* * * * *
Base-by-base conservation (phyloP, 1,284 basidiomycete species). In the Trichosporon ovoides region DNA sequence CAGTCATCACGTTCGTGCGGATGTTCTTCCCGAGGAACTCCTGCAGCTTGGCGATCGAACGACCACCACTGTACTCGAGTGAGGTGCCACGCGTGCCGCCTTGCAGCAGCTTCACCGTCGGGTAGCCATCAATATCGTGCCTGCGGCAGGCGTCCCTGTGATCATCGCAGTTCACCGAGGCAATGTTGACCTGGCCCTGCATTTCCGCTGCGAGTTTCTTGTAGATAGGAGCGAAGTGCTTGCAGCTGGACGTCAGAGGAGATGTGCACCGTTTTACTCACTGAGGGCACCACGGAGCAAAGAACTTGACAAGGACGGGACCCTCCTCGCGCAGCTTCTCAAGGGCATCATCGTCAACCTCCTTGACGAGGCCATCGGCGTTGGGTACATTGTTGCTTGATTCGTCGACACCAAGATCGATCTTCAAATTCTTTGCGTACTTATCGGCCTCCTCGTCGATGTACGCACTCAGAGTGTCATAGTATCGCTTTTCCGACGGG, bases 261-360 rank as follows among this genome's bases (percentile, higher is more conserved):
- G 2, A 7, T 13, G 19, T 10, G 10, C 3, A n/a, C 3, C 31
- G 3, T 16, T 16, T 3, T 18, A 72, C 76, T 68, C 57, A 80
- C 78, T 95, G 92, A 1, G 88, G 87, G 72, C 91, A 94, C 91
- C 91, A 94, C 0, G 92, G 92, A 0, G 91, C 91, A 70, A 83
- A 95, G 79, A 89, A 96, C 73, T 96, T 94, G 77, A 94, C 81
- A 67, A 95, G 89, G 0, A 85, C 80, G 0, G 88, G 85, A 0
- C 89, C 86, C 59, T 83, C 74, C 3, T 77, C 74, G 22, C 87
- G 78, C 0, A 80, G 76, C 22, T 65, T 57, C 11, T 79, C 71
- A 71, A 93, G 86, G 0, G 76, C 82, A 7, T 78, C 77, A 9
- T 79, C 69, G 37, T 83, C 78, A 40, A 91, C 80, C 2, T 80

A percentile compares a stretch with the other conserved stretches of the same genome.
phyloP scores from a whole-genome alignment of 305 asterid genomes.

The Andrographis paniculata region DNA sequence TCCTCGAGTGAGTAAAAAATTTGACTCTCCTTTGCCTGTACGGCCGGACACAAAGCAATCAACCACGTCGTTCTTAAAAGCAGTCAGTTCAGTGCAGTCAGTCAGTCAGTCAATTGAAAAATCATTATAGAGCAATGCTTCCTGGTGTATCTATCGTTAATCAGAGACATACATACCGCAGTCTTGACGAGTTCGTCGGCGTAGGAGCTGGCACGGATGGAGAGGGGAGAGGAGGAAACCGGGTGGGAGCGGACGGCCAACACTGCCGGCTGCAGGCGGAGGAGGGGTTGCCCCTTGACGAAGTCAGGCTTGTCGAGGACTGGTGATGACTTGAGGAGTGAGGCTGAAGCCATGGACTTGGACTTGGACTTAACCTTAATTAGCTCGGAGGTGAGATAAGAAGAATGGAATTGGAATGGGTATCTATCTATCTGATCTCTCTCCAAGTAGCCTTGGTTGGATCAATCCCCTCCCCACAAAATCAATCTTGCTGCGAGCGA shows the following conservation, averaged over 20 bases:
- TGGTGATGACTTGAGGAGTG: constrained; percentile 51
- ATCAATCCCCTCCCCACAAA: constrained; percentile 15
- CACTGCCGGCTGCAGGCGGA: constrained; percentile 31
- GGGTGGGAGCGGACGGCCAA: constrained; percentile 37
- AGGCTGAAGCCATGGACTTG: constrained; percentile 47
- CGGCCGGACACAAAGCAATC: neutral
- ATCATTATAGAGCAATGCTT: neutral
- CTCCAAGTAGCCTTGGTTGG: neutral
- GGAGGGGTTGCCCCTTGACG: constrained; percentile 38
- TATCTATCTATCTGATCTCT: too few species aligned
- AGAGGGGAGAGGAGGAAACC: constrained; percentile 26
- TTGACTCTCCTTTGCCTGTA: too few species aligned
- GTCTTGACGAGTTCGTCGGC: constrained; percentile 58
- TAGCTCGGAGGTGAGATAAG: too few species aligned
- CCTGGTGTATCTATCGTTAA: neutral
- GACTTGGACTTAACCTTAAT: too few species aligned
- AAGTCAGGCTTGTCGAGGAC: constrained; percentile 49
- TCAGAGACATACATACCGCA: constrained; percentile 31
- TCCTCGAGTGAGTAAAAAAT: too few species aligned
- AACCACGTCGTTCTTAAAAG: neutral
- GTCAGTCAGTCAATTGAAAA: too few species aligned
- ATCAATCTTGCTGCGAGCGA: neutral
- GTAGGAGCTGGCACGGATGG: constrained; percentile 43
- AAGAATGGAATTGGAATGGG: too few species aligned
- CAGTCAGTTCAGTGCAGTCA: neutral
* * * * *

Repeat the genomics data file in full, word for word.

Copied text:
Base-by-base conservation (phyloP, 1,284 basidiomycete species). In the Trichosporon ovoides region DNA sequence CAGTCATCACGTTCGTGCGGATGTTCTTCCCGAGGAACTCCTGCAGCTTGGCGATCGAACGACCACCACTGTACTCGAGTGAGGTGCCACGCGTGCCGCCTTGCAGCAGCTTCACCGTCGGGTAGCCATCAATATCGTGCCTGCGGCAGGCGTCCCTGTGATCATCGCAGTTCACCGAGGCAATGTTGACCTGGCCCTGCATTTCCGCTGCGAGTTTCTTGTAGATAGGAGCGAAGTGCTTGCAGCTGGACGTCAGAGGAGATGTGCACCGTTTTACTCACTGAGGGCACCACGGAGCAAAGAACTTGACAAGGACGGGACCCTCCTCGCGCAGCTTCTCAAGGGCATCATCGTCAACCTCCTTGACGAGGCCATCGGCGTTGGGTACATTGTTGCTTGATTCGTCGACACCAAGATCGATCTTCAAATTCTTTGCGTACTTATCGGCCTCCTCGTCGATGTACGCACTCAGAGTGTCATAGTATCGCTTTTCCGACGGG, bases 261-360 rank as follows among this genome's bases (percentile, higher is more conserved):
- G 2, A 7, T 13, G 19, T 10, G 10, C 3, A n/a, C 3, C 31
- G 3, T 16, T 16, T 3, T 18, A 72, C 76, T 68, C 57, A 80
- C 78, T 95, G 92, A 1, G 88, G 87, G 72, C 91, A 94, C 91
- C 91, A 94, C 0, G 92, G 92, A 0, G 91, C 91, A 70, A 83
- A 95, G 79, A 89, A 96, C 73, T 96, T 94, G 77, A 94, C 81
- A 67, A 95, G 89, G 0, A 85, C 80, G 0, G 88, G 85, A 0
- C 89, C 86, C 59, T 83, C 74, C 3, T 77, C 74, G 22, C 87
- G 78, C 0, A 80, G 76, C 22, T 65, T 57, C 11, T 79, C 71
- A 71, A 93, G 86, G 0, G 76, C 82, A 7, T 78, C 77, A 9
- T 79, C 69, G 37, T 83, C 78, A 40, A 91, C 80, C 2, T 80

A percentile compares a stretch with the other conserved stretches of the same genome.
phyloP scores from a whole-genome alignment of 305 asterid genomes.

The Andrographis paniculata region DNA sequence TCCTCGAGTGAGTAAAAAATTTGACTCTCCTTTGCCTGTACGGCCGGACACAAAGCAATCAACCACGTCGTTCTTAAAAGCAGTCAGTTCAGTGCAGTCAGTCAGTCAGTCAATTGAAAAATCATTATAGAGCAATGCTTCCTGGTGTATCTATCGTTAATCAGAGACATACATACCGCAGTCTTGACGAGTTCGTCGGCGTAGGAGCTGGCACGGATGGAGAGGGGAGAGGAGGAAACCGGGTGGGAGCGGACGGCCAACACTGCCGGCTGCAGGCGGAGGAGGGGTTGCCCCTTGACGAAGTCAGGCTTGTCGAGGACTGGTGATGACTTGAGGAGTGAGGCTGAAGCCATGGACTTGGACTTGGACTTAACCTTAATTAGCTCGGAGGTGAGATAAGAAGAATGGAATTGGAATGGGTATCTATCTATCTGATCTCTCTCCAAGTAGCCTTGGTTGGATCAATCCCCTCCCCACAAAATCAATCTTGCTGCGAGCGA shows the following conservation, averaged over 20 bases:
- TGGTGATGACTTGAGGAGTG: constrained; percentile 51
- ATCAATCCCCTCCCCACAAA: constrained; percentile 15
- CACTGCCGGCTGCAGGCGGA: constrained; percentile 31
- GGGTGGGAGCGGACGGCCAA: constrained; percentile 37
- AGGCTGAAGCCATGGACTTG: constrained; percentile 47
- CGGCCGGACACAAAGCAATC: neutral
- ATCATTATAGAGCAATGCTT: neutral
- CTCCAAGTAGCCTTGGTTGG: neutral
- GGAGGGGTTGCCCCTTGACG: constrained; percentile 38
- TATCTATCTATCTGATCTCT: too few species aligned
- AGAGGGGAGAGGAGGAAACC: constrained; percentile 26
- TTGACTCTCCTTTGCCTGTA: too few species aligned
- GTCTTGACGAGTTCGTCGGC: constrained; percentile 58
- TAGCTCGGAGGTGAGATAAG: too few species aligned
- CCTGGTGTATCTATCGTTAA: neutral
- GACTTGGACTTAACCTTAAT: too few species aligned
- AAGTCAGGCTTGTCGAGGAC: constrained; percentile 49
- TCAGAGACATACATACCGCA: constrained; percentile 31
- TCCTCGAGTGAGTAAAAAAT: too few species aligned
- AACCACGTCGTTCTTAAAAG: neutral
- GTCAGTCAGTCAATTGAAAA: too few species aligned
- ATCAATCTTGCTGCGAGCGA: neutral
- GTAGGAGCTGGCACGGATGG: constrained; percentile 43
- AAGAATGGAATTGGAATGGG: too few species aligned
- CAGTCAGTTCAGTGCAGTCA: neutral